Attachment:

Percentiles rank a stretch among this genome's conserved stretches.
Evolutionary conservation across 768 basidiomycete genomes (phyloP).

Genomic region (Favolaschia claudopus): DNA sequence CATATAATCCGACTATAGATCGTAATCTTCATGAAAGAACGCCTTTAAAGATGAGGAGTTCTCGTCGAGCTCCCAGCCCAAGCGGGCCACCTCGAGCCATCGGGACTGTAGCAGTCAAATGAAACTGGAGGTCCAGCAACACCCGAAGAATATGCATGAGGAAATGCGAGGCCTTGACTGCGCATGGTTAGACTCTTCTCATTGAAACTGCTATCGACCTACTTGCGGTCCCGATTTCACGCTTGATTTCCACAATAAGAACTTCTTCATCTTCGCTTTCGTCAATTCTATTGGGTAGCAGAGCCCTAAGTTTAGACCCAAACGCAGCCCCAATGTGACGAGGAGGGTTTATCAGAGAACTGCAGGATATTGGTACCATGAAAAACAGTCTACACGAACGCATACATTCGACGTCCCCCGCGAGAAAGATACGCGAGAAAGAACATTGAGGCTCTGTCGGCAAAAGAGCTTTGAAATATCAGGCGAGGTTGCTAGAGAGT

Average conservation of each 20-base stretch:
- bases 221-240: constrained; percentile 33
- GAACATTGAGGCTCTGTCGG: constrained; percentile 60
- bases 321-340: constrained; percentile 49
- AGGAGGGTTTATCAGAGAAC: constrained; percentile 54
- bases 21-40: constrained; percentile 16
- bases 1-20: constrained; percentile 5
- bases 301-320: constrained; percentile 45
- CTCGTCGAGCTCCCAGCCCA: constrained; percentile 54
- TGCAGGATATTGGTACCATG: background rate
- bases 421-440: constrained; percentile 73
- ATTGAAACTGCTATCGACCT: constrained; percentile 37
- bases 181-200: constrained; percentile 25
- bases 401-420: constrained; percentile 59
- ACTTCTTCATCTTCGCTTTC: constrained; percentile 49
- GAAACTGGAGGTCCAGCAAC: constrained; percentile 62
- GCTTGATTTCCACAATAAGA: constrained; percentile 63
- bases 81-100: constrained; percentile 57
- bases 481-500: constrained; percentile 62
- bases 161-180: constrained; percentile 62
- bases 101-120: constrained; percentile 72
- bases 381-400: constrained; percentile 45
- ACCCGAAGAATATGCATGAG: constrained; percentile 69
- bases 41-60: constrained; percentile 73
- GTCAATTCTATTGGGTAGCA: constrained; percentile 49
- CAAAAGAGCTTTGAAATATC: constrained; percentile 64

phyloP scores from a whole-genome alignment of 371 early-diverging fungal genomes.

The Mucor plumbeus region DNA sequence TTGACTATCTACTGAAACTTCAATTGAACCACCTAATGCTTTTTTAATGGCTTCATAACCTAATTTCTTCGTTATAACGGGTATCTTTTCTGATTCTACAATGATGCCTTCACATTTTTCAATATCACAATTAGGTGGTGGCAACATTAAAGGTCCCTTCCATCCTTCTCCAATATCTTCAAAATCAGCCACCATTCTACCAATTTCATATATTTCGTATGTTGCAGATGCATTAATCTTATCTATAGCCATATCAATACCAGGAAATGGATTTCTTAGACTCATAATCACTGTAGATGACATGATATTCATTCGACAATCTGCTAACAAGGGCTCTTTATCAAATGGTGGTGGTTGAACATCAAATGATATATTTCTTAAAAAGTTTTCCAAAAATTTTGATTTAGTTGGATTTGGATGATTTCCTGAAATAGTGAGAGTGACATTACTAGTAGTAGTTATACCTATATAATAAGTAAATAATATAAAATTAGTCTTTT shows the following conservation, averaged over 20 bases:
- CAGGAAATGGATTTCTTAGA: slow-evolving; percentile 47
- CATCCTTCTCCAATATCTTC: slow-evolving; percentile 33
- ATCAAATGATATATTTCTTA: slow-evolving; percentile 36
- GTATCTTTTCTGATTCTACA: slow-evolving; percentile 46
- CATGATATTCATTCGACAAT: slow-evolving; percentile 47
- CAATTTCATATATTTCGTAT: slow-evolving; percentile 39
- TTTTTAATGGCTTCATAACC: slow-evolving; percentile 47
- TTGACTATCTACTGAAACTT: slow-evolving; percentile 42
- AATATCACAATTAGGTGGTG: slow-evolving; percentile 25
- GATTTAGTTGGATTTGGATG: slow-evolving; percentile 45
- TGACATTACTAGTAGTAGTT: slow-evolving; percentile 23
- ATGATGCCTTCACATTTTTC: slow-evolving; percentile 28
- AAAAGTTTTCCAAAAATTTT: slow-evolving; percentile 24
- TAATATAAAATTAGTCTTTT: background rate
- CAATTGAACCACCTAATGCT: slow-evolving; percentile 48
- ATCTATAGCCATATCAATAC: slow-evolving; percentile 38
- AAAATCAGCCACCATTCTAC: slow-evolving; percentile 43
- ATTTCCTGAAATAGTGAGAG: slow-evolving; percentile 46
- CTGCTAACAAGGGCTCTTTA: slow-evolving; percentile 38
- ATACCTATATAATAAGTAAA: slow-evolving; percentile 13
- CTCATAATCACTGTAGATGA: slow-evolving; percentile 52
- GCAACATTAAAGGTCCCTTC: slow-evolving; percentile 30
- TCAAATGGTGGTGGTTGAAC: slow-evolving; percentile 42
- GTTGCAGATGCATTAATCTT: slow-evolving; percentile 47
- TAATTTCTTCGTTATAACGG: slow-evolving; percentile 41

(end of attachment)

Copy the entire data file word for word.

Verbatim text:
Percentiles rank a stretch among this genome's conserved stretches.
Evolutionary conservation across 768 basidiomycete genomes (phyloP).

Genomic region (Favolaschia claudopus): DNA sequence CATATAATCCGACTATAGATCGTAATCTTCATGAAAGAACGCCTTTAAAGATGAGGAGTTCTCGTCGAGCTCCCAGCCCAAGCGGGCCACCTCGAGCCATCGGGACTGTAGCAGTCAAATGAAACTGGAGGTCCAGCAACACCCGAAGAATATGCATGAGGAAATGCGAGGCCTTGACTGCGCATGGTTAGACTCTTCTCATTGAAACTGCTATCGACCTACTTGCGGTCCCGATTTCACGCTTGATTTCCACAATAAGAACTTCTTCATCTTCGCTTTCGTCAATTCTATTGGGTAGCAGAGCCCTAAGTTTAGACCCAAACGCAGCCCCAATGTGACGAGGAGGGTTTATCAGAGAACTGCAGGATATTGGTACCATGAAAAACAGTCTACACGAACGCATACATTCGACGTCCCCCGCGAGAAAGATACGCGAGAAAGAACATTGAGGCTCTGTCGGCAAAAGAGCTTTGAAATATCAGGCGAGGTTGCTAGAGAGT

Average conservation of each 20-base stretch:
- bases 221-240: constrained; percentile 33
- GAACATTGAGGCTCTGTCGG: constrained; percentile 60
- bases 321-340: constrained; percentile 49
- AGGAGGGTTTATCAGAGAAC: constrained; percentile 54
- bases 21-40: constrained; percentile 16
- bases 1-20: constrained; percentile 5
- bases 301-320: constrained; percentile 45
- CTCGTCGAGCTCCCAGCCCA: constrained; percentile 54
- TGCAGGATATTGGTACCATG: background rate
- bases 421-440: constrained; percentile 73
- ATTGAAACTGCTATCGACCT: constrained; percentile 37
- bases 181-200: constrained; percentile 25
- bases 401-420: constrained; percentile 59
- ACTTCTTCATCTTCGCTTTC: constrained; percentile 49
- GAAACTGGAGGTCCAGCAAC: constrained; percentile 62
- GCTTGATTTCCACAATAAGA: constrained; percentile 63
- bases 81-100: constrained; percentile 57
- bases 481-500: constrained; percentile 62
- bases 161-180: constrained; percentile 62
- bases 101-120: constrained; percentile 72
- bases 381-400: constrained; percentile 45
- ACCCGAAGAATATGCATGAG: constrained; percentile 69
- bases 41-60: constrained; percentile 73
- GTCAATTCTATTGGGTAGCA: constrained; percentile 49
- CAAAAGAGCTTTGAAATATC: constrained; percentile 64

phyloP scores from a whole-genome alignment of 371 early-diverging fungal genomes.

The Mucor plumbeus region DNA sequence TTGACTATCTACTGAAACTTCAATTGAACCACCTAATGCTTTTTTAATGGCTTCATAACCTAATTTCTTCGTTATAACGGGTATCTTTTCTGATTCTACAATGATGCCTTCACATTTTTCAATATCACAATTAGGTGGTGGCAACATTAAAGGTCCCTTCCATCCTTCTCCAATATCTTCAAAATCAGCCACCATTCTACCAATTTCATATATTTCGTATGTTGCAGATGCATTAATCTTATCTATAGCCATATCAATACCAGGAAATGGATTTCTTAGACTCATAATCACTGTAGATGACATGATATTCATTCGACAATCTGCTAACAAGGGCTCTTTATCAAATGGTGGTGGTTGAACATCAAATGATATATTTCTTAAAAAGTTTTCCAAAAATTTTGATTTAGTTGGATTTGGATGATTTCCTGAAATAGTGAGAGTGACATTACTAGTAGTAGTTATACCTATATAATAAGTAAATAATATAAAATTAGTCTTTT shows the following conservation, averaged over 20 bases:
- CAGGAAATGGATTTCTTAGA: slow-evolving; percentile 47
- CATCCTTCTCCAATATCTTC: slow-evolving; percentile 33
- ATCAAATGATATATTTCTTA: slow-evolving; percentile 36
- GTATCTTTTCTGATTCTACA: slow-evolving; percentile 46
- CATGATATTCATTCGACAAT: slow-evolving; percentile 47
- CAATTTCATATATTTCGTAT: slow-evolving; percentile 39
- TTTTTAATGGCTTCATAACC: slow-evolving; percentile 47
- TTGACTATCTACTGAAACTT: slow-evolving; percentile 42
- AATATCACAATTAGGTGGTG: slow-evolving; percentile 25
- GATTTAGTTGGATTTGGATG: slow-evolving; percentile 45
- TGACATTACTAGTAGTAGTT: slow-evolving; percentile 23
- ATGATGCCTTCACATTTTTC: slow-evolving; percentile 28
- AAAAGTTTTCCAAAAATTTT: slow-evolving; percentile 24
- TAATATAAAATTAGTCTTTT: background rate
- CAATTGAACCACCTAATGCT: slow-evolving; percentile 48
- ATCTATAGCCATATCAATAC: slow-evolving; percentile 38
- AAAATCAGCCACCATTCTAC: slow-evolving; percentile 43
- ATTTCCTGAAATAGTGAGAG: slow-evolving; percentile 46
- CTGCTAACAAGGGCTCTTTA: slow-evolving; percentile 38
- ATACCTATATAATAAGTAAA: slow-evolving; percentile 13
- CTCATAATCACTGTAGATGA: slow-evolving; percentile 52
- GCAACATTAAAGGTCCCTTC: slow-evolving; percentile 30
- TCAAATGGTGGTGGTTGAAC: slow-evolving; percentile 42
- GTTGCAGATGCATTAATCTT: slow-evolving; percentile 47
- TAATTTCTTCGTTATAACGG: slow-evolving; percentile 41